“You know what time it is? It's quarter to dead!”
Hawkeye from the T.V. show, MASH
When I originally wrote the introduction to this feature (now called “Unplugged”), the feature was all that Boomerocity was going to be. The thought of interviewing icons from our past hadn’t yet entered my mind nor had reviewing their work.
As originally created, the only purpose of Boomerocity at that time was to use the site as a staging area to post articles of reflection in the slim hope of selling the articles to small newspapers around the country in hopes of picking up some spare change. Because of a couple of connections that I had, I figured I’d do a celebrity interview or two and then the site would shut down after about a year.
First, I needed a name for the website. I created the name, Boomerocity, after finding out that all of the other names I came up with were already in use. “Boomer” is, of course, referencing our demographic: baby boomers; “ocity” means “the essence of”. So, Boomerocity means the essence of being a baby boomer.
I ended the first year of Boomerocity’s with approximately 52 of these kinds of articles (as planned). However, the shocker was that I ended the first year with twenty-five interviews. Totally unexpected.
The hard reality, however, was – and is – that newspapers were – and are – in decline. Though I got a lot of compliments on my work, the papers were in no position to pay for my kind of articles. It’s only gotten more so since then. While the interviews and reviews have remained and are popular, the weekly musings were stopped and removed eight years ago due to the space limitations at the time.
Also, since the start of Boomerocity, there seems to have developed a rise of disdain for our demographic. I work a “day job” to pay the bills. While being introduced to a large group of new co-workers, in unison they welcomed me with, “Hello, Boomer”.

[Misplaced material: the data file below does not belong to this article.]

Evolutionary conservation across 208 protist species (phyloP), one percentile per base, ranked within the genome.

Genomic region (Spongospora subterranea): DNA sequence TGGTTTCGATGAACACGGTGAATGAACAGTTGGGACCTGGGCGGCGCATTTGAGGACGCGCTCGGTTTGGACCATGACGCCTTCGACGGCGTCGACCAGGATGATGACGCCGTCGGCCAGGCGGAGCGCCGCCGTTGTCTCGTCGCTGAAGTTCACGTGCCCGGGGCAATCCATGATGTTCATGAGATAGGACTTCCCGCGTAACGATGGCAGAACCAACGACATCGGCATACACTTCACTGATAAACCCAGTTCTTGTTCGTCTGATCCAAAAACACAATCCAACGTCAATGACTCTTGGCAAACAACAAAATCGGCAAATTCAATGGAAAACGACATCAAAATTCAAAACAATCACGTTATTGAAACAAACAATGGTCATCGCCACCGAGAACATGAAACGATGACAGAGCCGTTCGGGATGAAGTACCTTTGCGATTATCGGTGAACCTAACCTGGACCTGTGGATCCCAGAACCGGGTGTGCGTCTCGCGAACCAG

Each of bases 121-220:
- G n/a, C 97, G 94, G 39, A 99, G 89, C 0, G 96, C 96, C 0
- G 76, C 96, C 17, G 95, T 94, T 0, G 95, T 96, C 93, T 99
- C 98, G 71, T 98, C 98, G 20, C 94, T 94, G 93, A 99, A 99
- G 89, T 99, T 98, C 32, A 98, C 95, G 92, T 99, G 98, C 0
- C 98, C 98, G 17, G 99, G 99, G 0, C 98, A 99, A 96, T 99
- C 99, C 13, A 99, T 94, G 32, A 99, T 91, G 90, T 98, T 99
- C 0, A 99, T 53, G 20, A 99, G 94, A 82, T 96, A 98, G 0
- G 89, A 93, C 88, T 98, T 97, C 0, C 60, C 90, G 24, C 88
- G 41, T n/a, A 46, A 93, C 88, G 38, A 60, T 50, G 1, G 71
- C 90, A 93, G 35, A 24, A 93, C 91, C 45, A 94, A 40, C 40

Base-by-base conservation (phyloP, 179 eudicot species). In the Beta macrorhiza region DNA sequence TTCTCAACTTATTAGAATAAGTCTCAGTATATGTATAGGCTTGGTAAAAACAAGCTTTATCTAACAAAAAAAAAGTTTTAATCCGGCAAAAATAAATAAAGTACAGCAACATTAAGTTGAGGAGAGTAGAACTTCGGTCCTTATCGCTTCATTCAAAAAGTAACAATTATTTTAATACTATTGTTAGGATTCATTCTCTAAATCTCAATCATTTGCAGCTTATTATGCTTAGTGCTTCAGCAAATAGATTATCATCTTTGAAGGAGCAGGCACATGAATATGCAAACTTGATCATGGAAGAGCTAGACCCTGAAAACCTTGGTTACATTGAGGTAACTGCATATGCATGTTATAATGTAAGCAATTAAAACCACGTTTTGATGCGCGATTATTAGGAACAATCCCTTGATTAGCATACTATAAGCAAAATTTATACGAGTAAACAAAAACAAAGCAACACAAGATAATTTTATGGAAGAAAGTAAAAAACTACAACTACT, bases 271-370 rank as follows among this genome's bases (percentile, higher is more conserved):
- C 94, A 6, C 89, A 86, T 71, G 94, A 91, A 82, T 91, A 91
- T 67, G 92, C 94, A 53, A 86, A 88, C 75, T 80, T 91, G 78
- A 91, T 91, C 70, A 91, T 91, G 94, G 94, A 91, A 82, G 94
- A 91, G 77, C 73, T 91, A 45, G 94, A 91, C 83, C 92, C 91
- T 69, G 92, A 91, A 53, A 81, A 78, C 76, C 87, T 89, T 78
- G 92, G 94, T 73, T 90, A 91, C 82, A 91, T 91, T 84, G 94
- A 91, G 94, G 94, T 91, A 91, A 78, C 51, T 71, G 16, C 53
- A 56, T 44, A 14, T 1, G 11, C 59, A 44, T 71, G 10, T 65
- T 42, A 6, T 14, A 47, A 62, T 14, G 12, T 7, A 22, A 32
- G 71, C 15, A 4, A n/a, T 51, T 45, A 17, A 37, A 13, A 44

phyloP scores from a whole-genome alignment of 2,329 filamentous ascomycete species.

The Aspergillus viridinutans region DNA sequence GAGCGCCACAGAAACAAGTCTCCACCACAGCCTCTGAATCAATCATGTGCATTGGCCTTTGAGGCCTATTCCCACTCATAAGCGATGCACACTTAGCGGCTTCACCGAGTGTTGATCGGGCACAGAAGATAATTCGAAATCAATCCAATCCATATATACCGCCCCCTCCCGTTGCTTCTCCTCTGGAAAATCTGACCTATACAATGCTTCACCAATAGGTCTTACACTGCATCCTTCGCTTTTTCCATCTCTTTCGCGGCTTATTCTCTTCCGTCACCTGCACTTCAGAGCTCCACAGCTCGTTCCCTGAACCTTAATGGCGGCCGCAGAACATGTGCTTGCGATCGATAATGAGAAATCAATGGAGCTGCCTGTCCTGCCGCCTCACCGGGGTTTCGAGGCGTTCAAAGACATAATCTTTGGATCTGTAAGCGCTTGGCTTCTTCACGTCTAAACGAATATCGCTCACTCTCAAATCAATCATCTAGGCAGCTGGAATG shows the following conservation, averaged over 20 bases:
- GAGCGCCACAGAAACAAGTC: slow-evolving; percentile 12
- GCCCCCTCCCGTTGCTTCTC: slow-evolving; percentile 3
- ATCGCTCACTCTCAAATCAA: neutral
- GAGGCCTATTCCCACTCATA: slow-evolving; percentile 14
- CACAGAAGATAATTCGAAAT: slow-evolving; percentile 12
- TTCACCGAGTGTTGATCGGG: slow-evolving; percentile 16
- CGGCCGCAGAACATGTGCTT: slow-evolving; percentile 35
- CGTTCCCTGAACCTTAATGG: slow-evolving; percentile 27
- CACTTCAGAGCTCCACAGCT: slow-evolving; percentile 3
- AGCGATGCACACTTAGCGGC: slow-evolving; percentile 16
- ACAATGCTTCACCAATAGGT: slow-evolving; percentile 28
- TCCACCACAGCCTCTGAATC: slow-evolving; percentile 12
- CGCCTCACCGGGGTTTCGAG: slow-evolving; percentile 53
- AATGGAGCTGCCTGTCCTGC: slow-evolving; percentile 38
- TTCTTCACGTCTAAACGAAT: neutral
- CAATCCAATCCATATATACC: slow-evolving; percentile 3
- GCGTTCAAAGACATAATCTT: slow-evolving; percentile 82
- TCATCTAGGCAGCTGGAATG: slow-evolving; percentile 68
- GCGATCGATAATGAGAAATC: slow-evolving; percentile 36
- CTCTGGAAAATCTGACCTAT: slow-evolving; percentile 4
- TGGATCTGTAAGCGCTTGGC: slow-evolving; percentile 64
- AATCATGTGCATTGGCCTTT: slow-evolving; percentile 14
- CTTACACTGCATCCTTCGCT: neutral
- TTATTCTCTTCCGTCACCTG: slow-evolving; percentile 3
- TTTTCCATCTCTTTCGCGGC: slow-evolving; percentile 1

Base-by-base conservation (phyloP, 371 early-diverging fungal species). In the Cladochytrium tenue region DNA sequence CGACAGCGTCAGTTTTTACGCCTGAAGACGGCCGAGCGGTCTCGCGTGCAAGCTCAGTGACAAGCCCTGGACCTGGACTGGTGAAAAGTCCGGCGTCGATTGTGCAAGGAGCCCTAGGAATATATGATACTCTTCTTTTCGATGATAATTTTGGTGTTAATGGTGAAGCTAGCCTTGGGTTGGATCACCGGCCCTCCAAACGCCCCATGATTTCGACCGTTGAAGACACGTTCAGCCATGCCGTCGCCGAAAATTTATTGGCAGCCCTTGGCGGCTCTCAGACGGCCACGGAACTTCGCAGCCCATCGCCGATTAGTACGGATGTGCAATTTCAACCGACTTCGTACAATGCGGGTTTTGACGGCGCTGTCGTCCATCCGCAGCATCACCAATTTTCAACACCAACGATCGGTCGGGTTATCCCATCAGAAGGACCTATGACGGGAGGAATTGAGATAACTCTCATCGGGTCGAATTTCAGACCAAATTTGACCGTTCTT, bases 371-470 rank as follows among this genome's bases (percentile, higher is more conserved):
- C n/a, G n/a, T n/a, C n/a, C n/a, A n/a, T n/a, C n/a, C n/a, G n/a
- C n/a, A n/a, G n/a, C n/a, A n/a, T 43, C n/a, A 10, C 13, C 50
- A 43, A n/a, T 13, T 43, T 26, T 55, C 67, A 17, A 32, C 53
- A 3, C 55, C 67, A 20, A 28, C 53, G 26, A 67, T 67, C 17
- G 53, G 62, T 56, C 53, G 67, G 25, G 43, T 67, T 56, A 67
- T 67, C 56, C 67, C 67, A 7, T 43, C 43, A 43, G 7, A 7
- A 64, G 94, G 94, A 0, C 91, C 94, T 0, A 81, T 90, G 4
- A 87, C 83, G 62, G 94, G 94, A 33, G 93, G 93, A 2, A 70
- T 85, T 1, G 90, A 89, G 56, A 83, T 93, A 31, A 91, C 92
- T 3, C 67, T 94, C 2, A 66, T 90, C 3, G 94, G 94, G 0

Even I knew that wasn’t to be considered a warm welcome.
So, boomers find themselves in an era of not being “fully appreciated”, to put it lightly. However, millennials and others DO love our music, TV, and movies from our day. It’s in these areas that I hope we can find some common interests and leverage that common interest to hopefully bridge what used to be called in the 70's as the "Generation Gap". It’s also where I hope to dust off the memories and lessons of our pasts, revisit them, and apply them today.
Yes, much of it is still relevant and applicable, just as we are.
In his landmark book, The Big 5-Oh, Bill Geist sites that a baby boomer turns 50 every eight seconds. Personally, I would prefer to turn 16 every 30 seconds but I get his point.
We’re told that, though we represent 28% of the U.S. population, we control 77% of all the financial assets in the country. Doesn’t that just make you feel drunk with power?
Wikipedia.org tells us that our generation was greatly influenced by television and music. I will take that point just a step or two farther and be so bold to say that the “arts” of our generation, meaning the music, television, and movies of our time (the 60’s and ‘70’s) were some of the best ever created. That vast body of creative work is still cherished, remembered, quoted, enjoyed and covered more than any other era of entertainment in the history of mankind.
If there’s any doubt about that, one only has to observe who has the most successful concert tours or the sales records for DVD sales of movies and T.V. shows. Acts like The Rolling Stones, The Who, Fleetwood Mac, Eagles and Bruce Springsteen dominate tour earnings records. Also, T.V. shows like “The Andy Griffith Show”, “Happy Days”, and “MASH” are perennial favorites of viewers of all ages. So are movie classics like “Star Wars”, “Jaws”, “MASH”, “Patton”, “Deliverance”, and “The Sting”, to name just a few.
It is against the background of those major influences of our generation that I that I've chosen to bring back the original musings one at a time while adding new ones. No, we can’t go back, nor should we. However, as the old saying goes, “those who fail to learn from history are destined (or doomed) to repeat it”.
So, in future writings, I will reach back into our past to view our present and influence our future . . . and, hopefully, have a positive influence on the current generations. I hope will remember and reactivate the lessons of our youth and begin to practice them with a renewed passion. I also hope that we will realize that we’re standing on the greenest grass available and find it unnecessary to look for other pastures; we will learn that today is the stuff that yesterdays are made of so we’ll make the most of it; that we will use the lessons learned from our experiences to make a positive impact on our family, friends, and society.
And, while we’re at it, we can cancel our reservations at “the home” because we’re not going to need them for at least 30 or 40 years . . . if ever! Maybe then it will be “a quarter to dead” but we won’t know because we refuse to look at the clock.
In the meantime, we still have a lot of living to do.